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IRA’s historic arms move

February 16, 2011

By Staff Reporter

By Anne Cadwallader and Ray O’Hanlon

BELFAST — In a move that should save the Northern Ireland peace process from immediate and total collapse, the IRA indicated Tuesday that it had initiated its long-awaited decommissioning of weapons.

The arms move, which had seemed only a remote possibility up until recent days, was greeted with both enthusiasm and doubt.

But many commentators and observers on both sides of the Atlantic were quick to describe the move as a breakthrough of historic proportions.

In the statement — which followed only a day after Sinn FTin leaders Gerry Adams and Martin McGuinness had revealed their appeal to the IRA aimed at starting the decommissioning process — the IRA’s Army Council said it remained committed to its republican objectives, and to the establishment of a united Ireland based on justice, equality and freedom. But the statement also underlined the IRA’s commitment to a peace process that does not by itself necessarily lead in that direction.

“The political process is now on the point of collapse. Such a collapse would certainly and eventually put the overall peace process in jeopardy. There is a responsibility upon everyone seriously committed to a just peace to do our best to avoid this,” the statement said.

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“Therefore, in order to save the peace process we have implemented the scheme agreed with the IICD [Independent International Commission on Decommissioning] in August. Our motivation is clear. This unprecedented move is to save the peace process and to persuade others of our genuine intentions.”

The exact nature of the IRA’s move was not revealed, although it is widely believed that it involved the pouring of concrete into an arms bunker, or arms bunkers, and the arms being capped with a cement seal.

Within four hours of the IRA statement, the International Commission on

Decommissioning confirmed that the IRA had put a quantity of arms beyond use. It said this included weapons, ammunition and


The IICD added that it viewed the IRA’s move as significant. It said in a four-paragraph statement: “We are satisfied the arms in question have been dealt with in accordance with the scheme and regulations. We are also satisfied it would not further the process of putting all arms beyond use

were we to provide further details of this event.

“We will continue our contact with the IRA representative in the pursuit of

our mandate.”

Media reports in Ireland indicated that the head of the IICD, retired Canadian army general John de Chastelain, had actually witnessed the decommissioning act and would quickly report on its occurrence and nature to both the Irish and British governments.

In Washington, where he was meeting with Irish American political leaders on Capitol Hill, Sinn FTin’s McGuinness described the IRA announcement as “unprecedented and truly historic.” He said it was a powerful act of good faith and commitment to the peace process.

Before the IRA statement, there had been similarly enthusiastic reaction across the political board in Ireland to news that Sinn FTin has urged the IRA to decommission some of its weapons in a bid to save the peace process from collapse.

The Ulster Unionist Party said it would accept the word of the IICD if it stated that the IRA had made its weapons either permanently beyond use or permanently inaccessible.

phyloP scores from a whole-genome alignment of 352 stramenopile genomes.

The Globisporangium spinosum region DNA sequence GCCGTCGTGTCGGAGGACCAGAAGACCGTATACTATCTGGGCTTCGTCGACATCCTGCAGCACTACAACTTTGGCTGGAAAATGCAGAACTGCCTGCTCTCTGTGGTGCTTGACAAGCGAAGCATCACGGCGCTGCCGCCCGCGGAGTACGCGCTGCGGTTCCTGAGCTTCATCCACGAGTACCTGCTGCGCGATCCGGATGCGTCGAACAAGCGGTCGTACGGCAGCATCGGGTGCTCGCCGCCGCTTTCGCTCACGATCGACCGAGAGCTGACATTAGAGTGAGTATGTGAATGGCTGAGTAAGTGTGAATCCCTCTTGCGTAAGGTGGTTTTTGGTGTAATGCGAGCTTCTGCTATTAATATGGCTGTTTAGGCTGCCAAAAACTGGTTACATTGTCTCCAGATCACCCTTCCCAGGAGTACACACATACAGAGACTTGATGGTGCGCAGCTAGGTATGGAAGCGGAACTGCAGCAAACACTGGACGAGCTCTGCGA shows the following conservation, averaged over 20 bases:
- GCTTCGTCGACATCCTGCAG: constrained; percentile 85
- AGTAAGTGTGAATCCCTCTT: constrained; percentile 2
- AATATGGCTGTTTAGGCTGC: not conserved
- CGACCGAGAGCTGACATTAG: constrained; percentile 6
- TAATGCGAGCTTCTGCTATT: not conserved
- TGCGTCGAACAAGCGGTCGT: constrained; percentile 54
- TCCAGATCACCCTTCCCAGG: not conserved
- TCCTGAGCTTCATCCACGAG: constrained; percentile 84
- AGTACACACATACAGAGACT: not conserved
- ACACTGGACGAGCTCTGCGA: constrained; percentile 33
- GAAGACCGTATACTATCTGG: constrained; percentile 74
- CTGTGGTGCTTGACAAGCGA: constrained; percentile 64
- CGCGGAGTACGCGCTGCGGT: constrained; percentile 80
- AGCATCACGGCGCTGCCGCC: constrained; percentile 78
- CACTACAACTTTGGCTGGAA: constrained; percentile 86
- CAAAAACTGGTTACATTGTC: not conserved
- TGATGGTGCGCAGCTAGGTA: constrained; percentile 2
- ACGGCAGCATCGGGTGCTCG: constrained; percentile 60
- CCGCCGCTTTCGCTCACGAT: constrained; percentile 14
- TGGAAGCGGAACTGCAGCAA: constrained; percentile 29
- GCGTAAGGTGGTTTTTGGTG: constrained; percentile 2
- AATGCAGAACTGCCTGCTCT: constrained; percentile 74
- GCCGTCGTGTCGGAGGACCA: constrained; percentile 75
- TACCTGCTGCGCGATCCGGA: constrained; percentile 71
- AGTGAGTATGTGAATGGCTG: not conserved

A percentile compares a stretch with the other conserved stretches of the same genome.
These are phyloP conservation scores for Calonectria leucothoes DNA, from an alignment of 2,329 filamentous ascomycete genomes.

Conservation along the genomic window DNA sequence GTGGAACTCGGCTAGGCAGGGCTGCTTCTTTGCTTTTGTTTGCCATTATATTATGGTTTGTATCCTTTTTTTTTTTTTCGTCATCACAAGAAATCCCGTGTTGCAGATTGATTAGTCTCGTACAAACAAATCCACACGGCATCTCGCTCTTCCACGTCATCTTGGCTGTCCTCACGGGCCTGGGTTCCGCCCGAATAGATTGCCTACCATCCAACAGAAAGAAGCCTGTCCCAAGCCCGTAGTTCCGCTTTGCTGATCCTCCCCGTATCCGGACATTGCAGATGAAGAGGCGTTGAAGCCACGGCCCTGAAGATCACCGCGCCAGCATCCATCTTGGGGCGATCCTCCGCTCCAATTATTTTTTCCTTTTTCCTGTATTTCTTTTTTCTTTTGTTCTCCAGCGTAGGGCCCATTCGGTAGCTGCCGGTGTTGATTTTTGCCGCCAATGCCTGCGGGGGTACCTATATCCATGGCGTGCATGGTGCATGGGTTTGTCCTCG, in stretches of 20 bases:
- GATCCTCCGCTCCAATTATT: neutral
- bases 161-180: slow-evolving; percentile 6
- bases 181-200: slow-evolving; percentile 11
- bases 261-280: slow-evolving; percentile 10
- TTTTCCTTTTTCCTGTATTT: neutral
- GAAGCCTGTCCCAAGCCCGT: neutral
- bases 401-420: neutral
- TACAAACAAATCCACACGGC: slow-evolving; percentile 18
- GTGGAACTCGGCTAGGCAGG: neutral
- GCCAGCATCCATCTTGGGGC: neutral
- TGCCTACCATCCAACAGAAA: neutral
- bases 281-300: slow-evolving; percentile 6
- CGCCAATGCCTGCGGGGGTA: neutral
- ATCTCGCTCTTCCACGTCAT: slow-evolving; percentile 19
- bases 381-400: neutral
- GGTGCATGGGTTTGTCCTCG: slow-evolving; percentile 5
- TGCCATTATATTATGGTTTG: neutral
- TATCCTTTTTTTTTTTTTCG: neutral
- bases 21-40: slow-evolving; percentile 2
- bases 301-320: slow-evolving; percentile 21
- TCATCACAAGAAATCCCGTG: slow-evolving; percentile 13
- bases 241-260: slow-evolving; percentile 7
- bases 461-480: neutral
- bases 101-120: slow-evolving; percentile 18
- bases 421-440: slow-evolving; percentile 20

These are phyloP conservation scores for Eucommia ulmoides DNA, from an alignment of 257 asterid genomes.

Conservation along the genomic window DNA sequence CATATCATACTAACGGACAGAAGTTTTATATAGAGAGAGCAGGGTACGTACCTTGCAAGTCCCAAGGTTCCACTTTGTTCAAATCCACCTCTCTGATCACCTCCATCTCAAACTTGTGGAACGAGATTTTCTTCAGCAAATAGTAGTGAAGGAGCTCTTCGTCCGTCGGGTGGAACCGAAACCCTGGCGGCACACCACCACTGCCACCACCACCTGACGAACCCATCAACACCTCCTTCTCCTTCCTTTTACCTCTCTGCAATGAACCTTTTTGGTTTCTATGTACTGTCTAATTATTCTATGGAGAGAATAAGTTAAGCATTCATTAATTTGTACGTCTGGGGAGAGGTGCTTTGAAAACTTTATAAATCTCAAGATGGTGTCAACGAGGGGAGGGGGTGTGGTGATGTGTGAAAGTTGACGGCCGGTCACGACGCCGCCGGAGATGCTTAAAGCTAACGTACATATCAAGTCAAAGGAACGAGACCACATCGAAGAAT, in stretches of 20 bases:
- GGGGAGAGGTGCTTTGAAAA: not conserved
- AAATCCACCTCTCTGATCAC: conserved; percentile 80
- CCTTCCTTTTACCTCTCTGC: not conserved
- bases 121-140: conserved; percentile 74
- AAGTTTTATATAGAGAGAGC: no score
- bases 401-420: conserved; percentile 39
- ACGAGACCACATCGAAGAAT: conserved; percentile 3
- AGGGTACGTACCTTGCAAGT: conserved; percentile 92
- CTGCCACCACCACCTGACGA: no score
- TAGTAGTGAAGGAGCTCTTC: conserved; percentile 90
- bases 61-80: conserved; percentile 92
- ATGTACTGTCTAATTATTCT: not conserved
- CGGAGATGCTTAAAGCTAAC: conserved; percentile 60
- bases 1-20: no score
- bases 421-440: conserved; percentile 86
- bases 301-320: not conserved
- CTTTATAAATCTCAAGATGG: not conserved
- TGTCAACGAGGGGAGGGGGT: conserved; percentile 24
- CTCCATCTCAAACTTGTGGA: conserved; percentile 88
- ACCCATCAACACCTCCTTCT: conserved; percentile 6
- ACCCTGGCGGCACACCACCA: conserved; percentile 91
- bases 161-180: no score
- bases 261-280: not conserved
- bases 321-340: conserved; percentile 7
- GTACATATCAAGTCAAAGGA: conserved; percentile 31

UUP spokesman Michael McGimpsey said that if the IRA decision was satisfactory, the three UUP ministers could be renominated, along with party leader, David Trimble, as first minister, by the Thursday midnight deadline.

The Irish government had “warmly welcomed” the development, which offered hope that the impasse in the process could be broken. The Irish minister for foreign affairs, Brian Cowen, said Sinn Fein was doing what it could to achieve decommissioning.

“Everyone will have to meet their responsibilities at this critical juncture,” he said. “The government has long recognized that putting arms beyond use is an indispensable part of the agreement.”

The SDLP leader, John Hume, said he hoped the UUP’s Trimble would respond positively by “ensuring that all the institutions remain in place and by ensuring that they work together to build a new society.”

However, the Rev. Ian Paisley, leader of the Democratic Unionist Party, was dismissive of the Adams speech. “There is nothing in it. There is no talk about the end of the battle, the war is over, no talk of the army giving up its purposes,” he said.

Paisley said he believed a “dirty deal” had been struck by Sinn FTin and the British government and that, even if de Chastelain swore on the bible, he would not believe decommissioning was starting.

Paisley led his Democratic Unionists out of the Northern Ireland Assembly on Monday after accusing the British government of double standards. The DUP chief said a republican and nationalist coalition was now in operation.

“Today no self-respecting unionist can remain in this chamber and pretend that we can do business with a government that is both republican and nationalist,” he said.

Also striking a sour note was the Ulster Unionist hard-line MP for Lagan Valley, Jeffrey Donaldson. He said the IRA must give up all its weapons if the UUP was to reengage in power-sharing arrangements with Sinn Fein.

“All of the arms have to be dealt with, and if they are not dealt with to our satisfaction, within a reasonable time frame, then we’ll have to take action again,” said Donaldson.

“We have withdrawn our ministers twice, and we reserve the right to withdraw them again,” he said, but observers believe his position has been seriously weakened by the republican move towards decommissioning.

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